Talk:Dissociative identity disorder/Archive 5

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Contents

Anon adding "symptoms"

That list of "symptoms" is pernicious -- it's like the infamous list from Courage to Heal -- if you checked off any item at all you were encouraged to believe that you were molested as a child ... or in this case, have DID. I'm going to remove it. Zora 02:22, 18 February 2006 (UTC)

Don't be ridiculous, just because there have been claims that a similar set of symptoms have been abused, in a totally different context, does NOT mean they should be treated as anathema, that doesn't even make the most basic common sense. --Zeraeph 04:24, 18 February 2006 (UTC)
Zerapeth, I must disagree with you. Actually, Zora, unfortunately I'm going to have to disagree as well... The largest dispute I take to the symptoms list is that the majority are not symptoms! They are related, frequently comorbid diagnoses. 'Symptoms' is a dangerous misnomer. According to the DSM and other sources, symptoms should include migraine headaches, amnesia, time lapses, depression, and others that I cannot offhand remember. A complete, unique diagnosis (e.g. eating disorders or post traumatic stress disorder) cannot and must not be given as a 'symptom'.novareproject 10:17, 26 April 2007
Can you find a source to cite for that?--Zeraeph 08:10, 27 April 2007 (UTC)
No source or citation needed, Zeraeph. And, Zora, despite a long-standing (silent) contention regards some of your positions, especially on this topic, I must agree with you, although only insofar as this list should be removed, or at least retitled.
To clarify...this list is neither one of symptoms, nor is it one of co-morbid diagnostic criteria (per novareproject). The professional nomclature for a list such as this is either "markers" or "co-occuring markers". They cannnot be referred to as co-morbid, as that would intone that they fall within the pervue of psychiatric diagnosis (e.g., you can't have GAD with co-morbid fibromialgia, because fibromialgia is not a psychiatric diagnosis...you can, however have GAD with co-occurring fibro, and most GAD suffers do.). They cannot be symptoms because they can occur independently of the primary diagnosis. There is an anecdotal label called "shadow symptoms" that might be applicable here, but it'd be a stretch. Cheers! Empacher 13:13, 27 April 2007 (UTC)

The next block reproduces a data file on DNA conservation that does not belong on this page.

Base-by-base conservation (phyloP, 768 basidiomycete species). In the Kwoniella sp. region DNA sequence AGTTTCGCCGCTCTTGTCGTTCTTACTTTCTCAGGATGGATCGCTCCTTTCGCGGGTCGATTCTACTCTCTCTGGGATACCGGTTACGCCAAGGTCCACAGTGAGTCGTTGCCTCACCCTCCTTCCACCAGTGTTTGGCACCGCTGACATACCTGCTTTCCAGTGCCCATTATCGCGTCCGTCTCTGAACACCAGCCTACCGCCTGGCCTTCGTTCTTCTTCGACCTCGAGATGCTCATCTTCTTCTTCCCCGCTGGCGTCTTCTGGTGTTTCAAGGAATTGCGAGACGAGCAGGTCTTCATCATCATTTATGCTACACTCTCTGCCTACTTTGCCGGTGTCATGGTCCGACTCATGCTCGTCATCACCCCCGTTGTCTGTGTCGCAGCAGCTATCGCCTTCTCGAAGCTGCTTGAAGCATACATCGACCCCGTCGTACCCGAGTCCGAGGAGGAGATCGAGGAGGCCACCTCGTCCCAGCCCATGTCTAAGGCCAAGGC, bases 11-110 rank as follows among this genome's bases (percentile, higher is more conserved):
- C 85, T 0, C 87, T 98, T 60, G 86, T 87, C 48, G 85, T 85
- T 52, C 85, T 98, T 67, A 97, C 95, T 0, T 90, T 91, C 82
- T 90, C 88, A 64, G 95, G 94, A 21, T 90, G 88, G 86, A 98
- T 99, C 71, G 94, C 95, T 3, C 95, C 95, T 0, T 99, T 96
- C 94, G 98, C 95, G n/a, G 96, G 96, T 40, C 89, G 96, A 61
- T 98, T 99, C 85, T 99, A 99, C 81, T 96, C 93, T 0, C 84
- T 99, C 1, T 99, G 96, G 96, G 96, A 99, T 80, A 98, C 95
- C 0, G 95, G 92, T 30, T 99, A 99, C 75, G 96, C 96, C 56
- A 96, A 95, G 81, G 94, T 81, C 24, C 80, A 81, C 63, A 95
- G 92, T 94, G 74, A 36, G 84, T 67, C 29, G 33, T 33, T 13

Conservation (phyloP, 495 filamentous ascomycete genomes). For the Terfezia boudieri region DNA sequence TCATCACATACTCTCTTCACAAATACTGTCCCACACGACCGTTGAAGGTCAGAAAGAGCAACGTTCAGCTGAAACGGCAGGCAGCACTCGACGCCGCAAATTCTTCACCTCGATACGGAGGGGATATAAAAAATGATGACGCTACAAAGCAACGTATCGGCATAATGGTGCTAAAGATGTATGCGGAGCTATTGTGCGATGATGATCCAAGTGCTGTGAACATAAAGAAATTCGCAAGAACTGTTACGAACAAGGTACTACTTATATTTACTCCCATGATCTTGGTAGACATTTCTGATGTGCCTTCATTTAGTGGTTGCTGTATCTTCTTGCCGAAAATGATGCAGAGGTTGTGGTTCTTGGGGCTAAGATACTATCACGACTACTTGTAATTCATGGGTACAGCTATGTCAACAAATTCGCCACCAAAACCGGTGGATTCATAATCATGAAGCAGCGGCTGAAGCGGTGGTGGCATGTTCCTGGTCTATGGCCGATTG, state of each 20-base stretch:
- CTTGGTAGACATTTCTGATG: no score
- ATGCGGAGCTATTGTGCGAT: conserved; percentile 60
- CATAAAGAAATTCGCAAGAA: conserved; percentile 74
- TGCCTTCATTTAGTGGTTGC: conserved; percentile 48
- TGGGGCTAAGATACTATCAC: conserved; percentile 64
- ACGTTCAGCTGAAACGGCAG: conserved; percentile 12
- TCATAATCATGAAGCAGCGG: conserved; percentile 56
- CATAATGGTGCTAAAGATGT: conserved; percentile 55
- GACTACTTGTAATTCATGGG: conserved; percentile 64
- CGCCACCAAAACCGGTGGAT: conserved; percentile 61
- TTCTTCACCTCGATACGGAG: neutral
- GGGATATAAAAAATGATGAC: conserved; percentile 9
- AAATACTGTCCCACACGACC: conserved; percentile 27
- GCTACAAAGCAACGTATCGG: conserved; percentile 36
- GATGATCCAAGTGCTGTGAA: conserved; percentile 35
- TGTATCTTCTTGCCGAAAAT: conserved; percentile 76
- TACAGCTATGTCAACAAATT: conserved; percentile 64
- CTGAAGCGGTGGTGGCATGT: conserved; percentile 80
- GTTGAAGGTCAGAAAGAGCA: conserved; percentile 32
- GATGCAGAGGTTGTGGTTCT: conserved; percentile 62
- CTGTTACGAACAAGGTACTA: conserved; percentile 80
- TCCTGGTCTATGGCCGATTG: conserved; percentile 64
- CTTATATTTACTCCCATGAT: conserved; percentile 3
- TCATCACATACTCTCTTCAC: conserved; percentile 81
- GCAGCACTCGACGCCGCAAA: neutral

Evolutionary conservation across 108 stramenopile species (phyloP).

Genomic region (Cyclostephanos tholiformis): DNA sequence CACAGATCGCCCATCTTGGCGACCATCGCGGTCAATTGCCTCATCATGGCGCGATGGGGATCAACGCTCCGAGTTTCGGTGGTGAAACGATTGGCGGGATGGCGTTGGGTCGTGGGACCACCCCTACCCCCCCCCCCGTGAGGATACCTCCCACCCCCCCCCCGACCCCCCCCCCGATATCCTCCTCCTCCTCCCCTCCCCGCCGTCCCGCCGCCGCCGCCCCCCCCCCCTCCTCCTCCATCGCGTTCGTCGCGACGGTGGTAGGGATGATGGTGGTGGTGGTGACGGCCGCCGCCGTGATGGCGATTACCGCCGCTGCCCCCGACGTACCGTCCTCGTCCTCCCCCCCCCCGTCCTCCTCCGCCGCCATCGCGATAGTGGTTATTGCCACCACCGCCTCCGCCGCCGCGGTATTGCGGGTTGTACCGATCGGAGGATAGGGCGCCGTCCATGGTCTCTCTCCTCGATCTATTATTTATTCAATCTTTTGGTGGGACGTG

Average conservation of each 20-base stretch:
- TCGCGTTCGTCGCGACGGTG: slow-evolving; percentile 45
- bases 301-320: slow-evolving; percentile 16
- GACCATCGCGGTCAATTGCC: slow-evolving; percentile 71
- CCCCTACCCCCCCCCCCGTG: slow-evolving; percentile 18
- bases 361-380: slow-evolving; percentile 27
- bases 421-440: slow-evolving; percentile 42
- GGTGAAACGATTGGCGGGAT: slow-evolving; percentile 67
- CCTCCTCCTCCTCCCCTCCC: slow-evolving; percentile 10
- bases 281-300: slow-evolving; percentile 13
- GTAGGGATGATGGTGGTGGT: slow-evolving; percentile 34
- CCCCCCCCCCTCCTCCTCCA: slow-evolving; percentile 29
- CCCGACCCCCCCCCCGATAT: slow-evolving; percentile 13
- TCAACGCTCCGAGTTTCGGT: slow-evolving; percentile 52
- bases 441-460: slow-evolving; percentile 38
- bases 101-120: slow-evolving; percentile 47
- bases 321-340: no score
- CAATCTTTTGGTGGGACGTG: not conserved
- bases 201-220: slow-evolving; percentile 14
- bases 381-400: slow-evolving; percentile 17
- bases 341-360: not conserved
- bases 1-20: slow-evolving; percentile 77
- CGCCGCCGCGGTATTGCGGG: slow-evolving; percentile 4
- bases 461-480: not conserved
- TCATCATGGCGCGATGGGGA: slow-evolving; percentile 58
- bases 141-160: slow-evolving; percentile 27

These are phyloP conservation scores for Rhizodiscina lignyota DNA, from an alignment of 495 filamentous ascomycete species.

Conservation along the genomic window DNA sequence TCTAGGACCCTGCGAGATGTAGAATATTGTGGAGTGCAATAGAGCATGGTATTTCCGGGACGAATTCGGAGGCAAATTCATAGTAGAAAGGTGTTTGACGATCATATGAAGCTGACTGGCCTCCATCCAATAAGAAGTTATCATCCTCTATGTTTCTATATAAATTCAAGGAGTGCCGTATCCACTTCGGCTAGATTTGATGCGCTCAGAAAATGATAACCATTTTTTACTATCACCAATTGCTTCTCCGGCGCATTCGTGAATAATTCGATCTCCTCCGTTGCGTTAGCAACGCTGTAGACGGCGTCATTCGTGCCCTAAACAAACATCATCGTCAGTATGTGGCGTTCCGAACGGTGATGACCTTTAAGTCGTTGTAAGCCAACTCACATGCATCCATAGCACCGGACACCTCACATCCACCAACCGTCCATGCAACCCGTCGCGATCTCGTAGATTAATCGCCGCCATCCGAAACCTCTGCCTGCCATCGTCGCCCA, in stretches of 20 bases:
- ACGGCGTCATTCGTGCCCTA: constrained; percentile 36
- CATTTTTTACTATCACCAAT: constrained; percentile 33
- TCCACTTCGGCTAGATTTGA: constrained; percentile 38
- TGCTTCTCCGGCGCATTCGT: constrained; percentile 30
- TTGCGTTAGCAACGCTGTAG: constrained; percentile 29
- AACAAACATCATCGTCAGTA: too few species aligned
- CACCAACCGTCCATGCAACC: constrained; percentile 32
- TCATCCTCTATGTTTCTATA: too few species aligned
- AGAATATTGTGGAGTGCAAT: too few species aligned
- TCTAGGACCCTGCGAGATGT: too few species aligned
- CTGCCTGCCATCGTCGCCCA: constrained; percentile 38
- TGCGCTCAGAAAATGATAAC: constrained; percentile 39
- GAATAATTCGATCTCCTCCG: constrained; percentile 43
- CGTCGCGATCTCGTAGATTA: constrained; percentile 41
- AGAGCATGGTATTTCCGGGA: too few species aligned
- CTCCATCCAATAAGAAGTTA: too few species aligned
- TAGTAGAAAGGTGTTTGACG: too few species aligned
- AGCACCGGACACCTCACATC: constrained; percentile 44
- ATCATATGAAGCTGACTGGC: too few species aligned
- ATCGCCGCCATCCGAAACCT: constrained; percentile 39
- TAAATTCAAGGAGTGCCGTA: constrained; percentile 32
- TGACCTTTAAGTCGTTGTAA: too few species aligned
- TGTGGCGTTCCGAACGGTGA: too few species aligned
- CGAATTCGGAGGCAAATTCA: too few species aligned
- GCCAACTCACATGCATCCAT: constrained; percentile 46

Of course you need to cite a source, this is Wikipedia, if God updated the ten commandments here he'd be expected to cite sources, without sources it is just your personal opinion, with no greater weight than anyone else's. --Zeraeph 23:41, 27 April 2007 (UTC)
My point was that this is not a symptom list and needs to be deleted...no cite needed for something that isn't there. Goose. Empacher 23:56, 27 April 2007 (UTC)
I will give you "goose"...I will stuff it up.....good to see you back, one of the best psych editors around, *zipping mouth* though I take it you weren't away at charm school? --Zeraeph 00:30, 28 April 2007 (UTC)
I have no idea what you're talking about. That said, I hope I didn't offend, mate. I am only trying to help here. Empacher 00:55, 28 April 2007 (UTC)
Seriously, you really remind me of another editor who specialises in psych, yoga etc Same unfortunate "I have spoken" manner, but if you can get past that, usually a pretty good editor underneath it. Which is also by way of a quiet hint not to be quite so...pragmatic with other editors in future? Please? --Zeraeph 21:44, 28 April 2007 (UTC)
"I have spoken"? That's harsh. "Goose" was meant to be funny...like silly Goose, silly old bear, etc. Sorry to offend. Empacher 22:14, 28 April 2007 (UTC)